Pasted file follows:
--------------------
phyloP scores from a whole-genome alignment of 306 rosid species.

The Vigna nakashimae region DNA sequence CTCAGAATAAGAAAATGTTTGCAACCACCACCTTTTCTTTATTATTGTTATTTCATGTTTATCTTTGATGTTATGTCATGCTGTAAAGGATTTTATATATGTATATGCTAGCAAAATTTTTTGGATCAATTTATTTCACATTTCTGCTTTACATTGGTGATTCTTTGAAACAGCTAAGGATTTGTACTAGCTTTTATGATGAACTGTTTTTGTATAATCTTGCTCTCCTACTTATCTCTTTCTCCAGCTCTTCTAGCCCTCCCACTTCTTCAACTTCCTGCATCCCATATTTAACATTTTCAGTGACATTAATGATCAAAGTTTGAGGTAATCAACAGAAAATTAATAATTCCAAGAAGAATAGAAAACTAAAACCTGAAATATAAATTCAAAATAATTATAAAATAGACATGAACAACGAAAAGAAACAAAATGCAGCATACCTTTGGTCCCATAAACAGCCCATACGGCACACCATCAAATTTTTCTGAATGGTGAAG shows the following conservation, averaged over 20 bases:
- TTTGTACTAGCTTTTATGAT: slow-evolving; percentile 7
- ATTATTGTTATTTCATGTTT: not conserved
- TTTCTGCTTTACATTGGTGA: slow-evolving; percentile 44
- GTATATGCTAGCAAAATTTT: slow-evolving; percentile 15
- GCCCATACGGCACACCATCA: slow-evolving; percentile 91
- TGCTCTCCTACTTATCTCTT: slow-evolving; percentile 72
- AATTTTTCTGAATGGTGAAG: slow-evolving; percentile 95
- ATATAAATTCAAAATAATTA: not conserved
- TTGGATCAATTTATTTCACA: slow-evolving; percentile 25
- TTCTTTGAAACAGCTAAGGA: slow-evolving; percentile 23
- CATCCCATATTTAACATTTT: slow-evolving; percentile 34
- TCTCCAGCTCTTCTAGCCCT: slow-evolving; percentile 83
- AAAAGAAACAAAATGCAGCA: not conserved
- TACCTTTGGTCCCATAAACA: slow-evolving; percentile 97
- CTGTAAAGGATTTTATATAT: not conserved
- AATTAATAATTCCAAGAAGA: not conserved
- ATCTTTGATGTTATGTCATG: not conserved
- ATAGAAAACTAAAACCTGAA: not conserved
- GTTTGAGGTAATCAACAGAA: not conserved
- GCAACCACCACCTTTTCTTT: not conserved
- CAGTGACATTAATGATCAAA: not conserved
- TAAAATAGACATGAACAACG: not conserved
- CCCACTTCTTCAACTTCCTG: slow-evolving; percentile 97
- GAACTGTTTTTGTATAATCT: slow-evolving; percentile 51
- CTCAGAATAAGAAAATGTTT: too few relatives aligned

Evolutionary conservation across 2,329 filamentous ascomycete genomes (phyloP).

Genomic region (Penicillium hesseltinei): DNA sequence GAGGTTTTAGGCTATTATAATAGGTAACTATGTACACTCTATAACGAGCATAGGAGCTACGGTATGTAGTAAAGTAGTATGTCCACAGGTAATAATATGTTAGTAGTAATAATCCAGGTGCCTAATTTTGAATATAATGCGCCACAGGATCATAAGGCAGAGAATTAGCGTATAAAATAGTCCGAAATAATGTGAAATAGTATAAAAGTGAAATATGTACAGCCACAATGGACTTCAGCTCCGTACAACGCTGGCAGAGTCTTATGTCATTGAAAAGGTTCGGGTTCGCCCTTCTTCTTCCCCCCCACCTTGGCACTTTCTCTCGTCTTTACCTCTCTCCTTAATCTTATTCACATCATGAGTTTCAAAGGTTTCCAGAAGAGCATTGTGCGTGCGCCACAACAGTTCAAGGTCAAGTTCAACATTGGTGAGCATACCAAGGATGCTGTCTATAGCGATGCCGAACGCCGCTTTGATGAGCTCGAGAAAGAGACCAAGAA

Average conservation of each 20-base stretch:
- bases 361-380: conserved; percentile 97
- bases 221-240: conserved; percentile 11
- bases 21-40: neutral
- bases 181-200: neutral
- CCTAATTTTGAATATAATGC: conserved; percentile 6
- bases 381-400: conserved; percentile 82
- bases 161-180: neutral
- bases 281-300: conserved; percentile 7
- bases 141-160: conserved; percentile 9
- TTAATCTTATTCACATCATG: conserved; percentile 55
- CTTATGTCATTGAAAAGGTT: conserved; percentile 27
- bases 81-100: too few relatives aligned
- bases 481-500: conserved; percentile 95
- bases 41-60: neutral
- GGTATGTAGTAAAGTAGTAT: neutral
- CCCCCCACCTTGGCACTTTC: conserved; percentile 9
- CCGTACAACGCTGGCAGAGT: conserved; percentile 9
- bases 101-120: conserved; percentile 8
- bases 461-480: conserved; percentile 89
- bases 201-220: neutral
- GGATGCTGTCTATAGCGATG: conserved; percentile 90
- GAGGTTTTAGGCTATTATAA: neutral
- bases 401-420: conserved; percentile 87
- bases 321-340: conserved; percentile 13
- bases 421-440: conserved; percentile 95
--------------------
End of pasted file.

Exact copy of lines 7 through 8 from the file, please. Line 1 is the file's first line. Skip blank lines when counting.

- GCCCATACGGCACACCATCA: slow-evolving; percentile 91
- TGCTCTCCTACTTATCTCTT: slow-evolving; percentile 72